Zero-Knowledge proofs? The next blockchain revolution?

Zero-Knowledge proofs is one of the key cryptography advancements that is rapidly taking over the blockchain space. Surely you have heard of them and perhaps wonder why there is a lot of hype going on around it. This article will explain briefly its importance and the repercutions of this technology on what’s comming. But even less what are they?

These are a range of crypographic primitives that introduce the idea of indirect demonstration. I can prove to you X, without revelaing X. Or in other words, instead of showing something, I can send to you a proof that demonstrate truthful statements about it. A third party can take this proof and with the use of cryptographic artifacts check that the statements about the secret information is correct.

This is very counterintuitive, my favourite example could help. Let’s say that you want demonstrate to a blind friend of yours the existence of colors. To demonstrate that, you give two pencils to him, which are equal in form but different in color. There is no palpable differences between the pencils. You will ask him to secretly switch or mantain the pencils from hands and to test you each time he does. Since you can see the colors of the pencils you can notice whenver he switch them from hands or not. Thus, he grabs each pencil in his hands; he hide the pencils behind his back; to later show them to you again asking:

-“Did I change the pencils from hands?”

If he did or not, you will respond to him. After asking you a few times about it, your blind friend will be convinced that the pens are actually different in color without actually seeing anything! This is called an interactive proof. Very clever right? Well, mathematicians took this notion of demonstration and applied it to build new cryptographic schemes. And the thing is that you can express any program as a Zero-Knowledge proof, this means that they are very versatile and can be adapted a rich range of situations. A legendary and rare feature for a cryptographic primitive.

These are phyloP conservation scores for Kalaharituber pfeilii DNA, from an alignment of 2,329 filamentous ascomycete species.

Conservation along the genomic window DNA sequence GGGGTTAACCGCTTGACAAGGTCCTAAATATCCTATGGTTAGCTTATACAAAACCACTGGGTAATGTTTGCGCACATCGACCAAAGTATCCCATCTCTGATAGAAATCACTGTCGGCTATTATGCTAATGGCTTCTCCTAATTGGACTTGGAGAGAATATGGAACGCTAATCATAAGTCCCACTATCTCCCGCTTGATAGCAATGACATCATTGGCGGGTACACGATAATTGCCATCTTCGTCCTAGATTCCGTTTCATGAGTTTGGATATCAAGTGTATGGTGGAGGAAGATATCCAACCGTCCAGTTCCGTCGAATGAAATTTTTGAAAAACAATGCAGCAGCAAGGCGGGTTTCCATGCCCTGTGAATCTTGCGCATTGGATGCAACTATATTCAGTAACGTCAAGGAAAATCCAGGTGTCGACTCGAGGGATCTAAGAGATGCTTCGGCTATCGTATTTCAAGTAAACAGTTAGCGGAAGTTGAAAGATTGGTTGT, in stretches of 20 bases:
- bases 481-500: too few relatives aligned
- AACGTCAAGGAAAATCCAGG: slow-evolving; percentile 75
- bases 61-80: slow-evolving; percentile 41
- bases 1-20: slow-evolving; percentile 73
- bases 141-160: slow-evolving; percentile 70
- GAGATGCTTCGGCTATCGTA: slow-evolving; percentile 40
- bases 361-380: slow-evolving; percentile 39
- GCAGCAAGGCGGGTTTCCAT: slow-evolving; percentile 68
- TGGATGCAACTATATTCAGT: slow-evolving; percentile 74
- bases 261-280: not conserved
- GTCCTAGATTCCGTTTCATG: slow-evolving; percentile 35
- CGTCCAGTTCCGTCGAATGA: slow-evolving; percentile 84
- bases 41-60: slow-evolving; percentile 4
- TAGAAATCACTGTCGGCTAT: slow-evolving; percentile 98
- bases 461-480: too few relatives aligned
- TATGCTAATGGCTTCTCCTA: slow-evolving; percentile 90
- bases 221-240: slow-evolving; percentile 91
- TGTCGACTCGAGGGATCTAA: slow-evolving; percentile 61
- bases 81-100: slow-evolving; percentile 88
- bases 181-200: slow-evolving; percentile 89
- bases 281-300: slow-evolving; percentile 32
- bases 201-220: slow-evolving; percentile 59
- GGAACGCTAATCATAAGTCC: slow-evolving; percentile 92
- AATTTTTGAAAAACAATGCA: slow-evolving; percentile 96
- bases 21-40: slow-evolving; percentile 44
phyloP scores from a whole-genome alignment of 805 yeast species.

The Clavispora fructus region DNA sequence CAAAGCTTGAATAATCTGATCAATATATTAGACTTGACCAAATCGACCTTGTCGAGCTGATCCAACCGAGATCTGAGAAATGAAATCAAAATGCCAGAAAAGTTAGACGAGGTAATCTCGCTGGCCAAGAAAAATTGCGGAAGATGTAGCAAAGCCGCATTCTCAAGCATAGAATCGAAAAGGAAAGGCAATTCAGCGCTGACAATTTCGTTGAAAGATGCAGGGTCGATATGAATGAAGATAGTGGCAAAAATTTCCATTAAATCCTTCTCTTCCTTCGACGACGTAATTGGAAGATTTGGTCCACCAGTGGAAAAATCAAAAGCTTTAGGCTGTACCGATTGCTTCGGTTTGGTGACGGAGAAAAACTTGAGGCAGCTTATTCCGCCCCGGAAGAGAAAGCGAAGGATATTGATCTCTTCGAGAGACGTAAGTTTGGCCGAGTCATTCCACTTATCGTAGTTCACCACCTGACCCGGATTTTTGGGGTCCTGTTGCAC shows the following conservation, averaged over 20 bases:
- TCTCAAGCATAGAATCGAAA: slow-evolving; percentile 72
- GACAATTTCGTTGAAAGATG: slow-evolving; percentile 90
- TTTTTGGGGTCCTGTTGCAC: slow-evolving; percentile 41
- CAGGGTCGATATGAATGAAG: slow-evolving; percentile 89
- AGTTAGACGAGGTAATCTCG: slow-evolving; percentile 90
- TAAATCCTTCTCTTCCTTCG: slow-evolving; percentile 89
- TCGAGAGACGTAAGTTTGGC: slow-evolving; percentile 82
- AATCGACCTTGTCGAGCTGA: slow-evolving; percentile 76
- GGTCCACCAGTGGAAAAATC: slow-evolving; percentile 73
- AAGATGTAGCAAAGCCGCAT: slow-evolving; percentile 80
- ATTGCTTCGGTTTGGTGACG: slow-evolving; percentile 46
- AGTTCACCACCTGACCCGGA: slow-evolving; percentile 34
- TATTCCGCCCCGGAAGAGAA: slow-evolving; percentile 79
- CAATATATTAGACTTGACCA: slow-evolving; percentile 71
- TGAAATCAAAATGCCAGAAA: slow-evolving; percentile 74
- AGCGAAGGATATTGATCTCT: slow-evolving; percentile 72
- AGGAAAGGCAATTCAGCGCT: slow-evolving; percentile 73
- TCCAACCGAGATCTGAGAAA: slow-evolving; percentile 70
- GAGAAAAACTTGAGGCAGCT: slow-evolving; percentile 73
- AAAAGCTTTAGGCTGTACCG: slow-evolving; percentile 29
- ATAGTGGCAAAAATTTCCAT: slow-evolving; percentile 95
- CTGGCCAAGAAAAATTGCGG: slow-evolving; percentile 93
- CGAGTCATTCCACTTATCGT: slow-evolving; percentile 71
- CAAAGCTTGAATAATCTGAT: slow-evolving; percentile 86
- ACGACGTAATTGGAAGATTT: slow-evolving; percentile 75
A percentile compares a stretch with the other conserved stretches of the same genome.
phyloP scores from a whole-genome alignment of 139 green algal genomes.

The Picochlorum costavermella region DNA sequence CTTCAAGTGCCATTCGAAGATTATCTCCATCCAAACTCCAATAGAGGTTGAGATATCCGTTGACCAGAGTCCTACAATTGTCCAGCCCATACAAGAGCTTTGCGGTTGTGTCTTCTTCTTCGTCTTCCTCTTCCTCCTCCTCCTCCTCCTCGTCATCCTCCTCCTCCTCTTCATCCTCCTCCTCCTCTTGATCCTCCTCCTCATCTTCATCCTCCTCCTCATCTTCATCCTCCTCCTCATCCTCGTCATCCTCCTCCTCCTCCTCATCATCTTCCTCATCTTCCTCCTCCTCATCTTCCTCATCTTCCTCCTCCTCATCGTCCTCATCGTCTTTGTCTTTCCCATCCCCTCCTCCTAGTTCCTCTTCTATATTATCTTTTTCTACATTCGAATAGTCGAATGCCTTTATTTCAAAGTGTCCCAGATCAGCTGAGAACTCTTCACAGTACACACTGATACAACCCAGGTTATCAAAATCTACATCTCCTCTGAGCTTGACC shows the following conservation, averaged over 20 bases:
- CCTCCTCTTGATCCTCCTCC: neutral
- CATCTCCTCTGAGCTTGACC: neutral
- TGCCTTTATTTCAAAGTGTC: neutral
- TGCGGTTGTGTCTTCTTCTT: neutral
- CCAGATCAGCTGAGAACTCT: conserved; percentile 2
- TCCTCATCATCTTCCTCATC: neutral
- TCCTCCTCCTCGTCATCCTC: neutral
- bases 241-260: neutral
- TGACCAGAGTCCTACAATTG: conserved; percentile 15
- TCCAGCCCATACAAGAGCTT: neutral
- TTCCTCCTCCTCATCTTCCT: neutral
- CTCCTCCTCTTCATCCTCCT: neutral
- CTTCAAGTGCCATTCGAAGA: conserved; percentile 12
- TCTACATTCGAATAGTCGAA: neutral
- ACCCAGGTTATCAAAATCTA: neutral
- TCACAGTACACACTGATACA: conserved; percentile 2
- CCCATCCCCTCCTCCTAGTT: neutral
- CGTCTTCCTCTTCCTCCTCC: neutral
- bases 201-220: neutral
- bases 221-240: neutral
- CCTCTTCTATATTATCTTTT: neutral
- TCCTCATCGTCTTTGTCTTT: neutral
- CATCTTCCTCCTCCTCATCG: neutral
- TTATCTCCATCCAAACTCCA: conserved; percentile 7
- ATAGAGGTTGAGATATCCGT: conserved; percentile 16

Right now this clever idea has become very important because is tackling some problems that were very prominent in first gen blockchains. The first problem is privacy. You can use ZKPs to make anonymous applications. For example, you can use them to demonstrate that you are a member of the group without specifying exactly who. Which is crucial for a voting dapp whenever you want to proof that you are able to vote without exposing your identity. Or have credentials with attributes and be able to prove something about them; again without disclosing your data, just sending proofs. The classic example here is a proof that demonstrate that you are over 18 years but without showing you actual age. This way any institution can prove that you are an adult with minimum exposure. Thus, with this technology it is possible to build more private-centric dapps. As you know blockchains were in the beggining transaparent by default, but you can use ZKPs to embed anonymous features on top of them, or even now, we are seeing fully private blockchains leveraging this technology such as midnight.

The second problem addressed is scalability. It is not only possible to proof statements about secret information, also you can hide complexity. This means, instead of verifying a process directly, you send a proof proving the correct execution of a process. Where that proof is cheaper to verify than the process itself. In sum, ZKPs let’s you decrease the amount of computation needed to verify some process. In blockchain this is used to create the famous roll-ups. In short, these are parallel protocols (L2 layers) that manage transactions from the L1, with the aim of extending the transaction capability of the L1. Many parties can lock their tockens and start doing a higher and faster quantity of transactions in the second layer at a cheaper cost. Once these transactions are accomplished the state is updated to the L1 and the tokens distributed accordingly. The L1 instead of directly checking that all the parallel transactions were done correctly, only checks the proof that states that the parallel transactions were done validly. To check this proof rather than the process itself is more efficient for the L1.

As you can see, Zero-Knowledge proofs have novel applications in privacy and scaling. As such these were weak points of the firsts blockchains. For this reason and given its adaptability, this cryptography has become very relevant nowadays. We are excited because in the next Cardano hard-fork, capabilities for smart contracts to support these types of ZK applications will be enabled. This upgrade will take us to a new level of what we can achieve.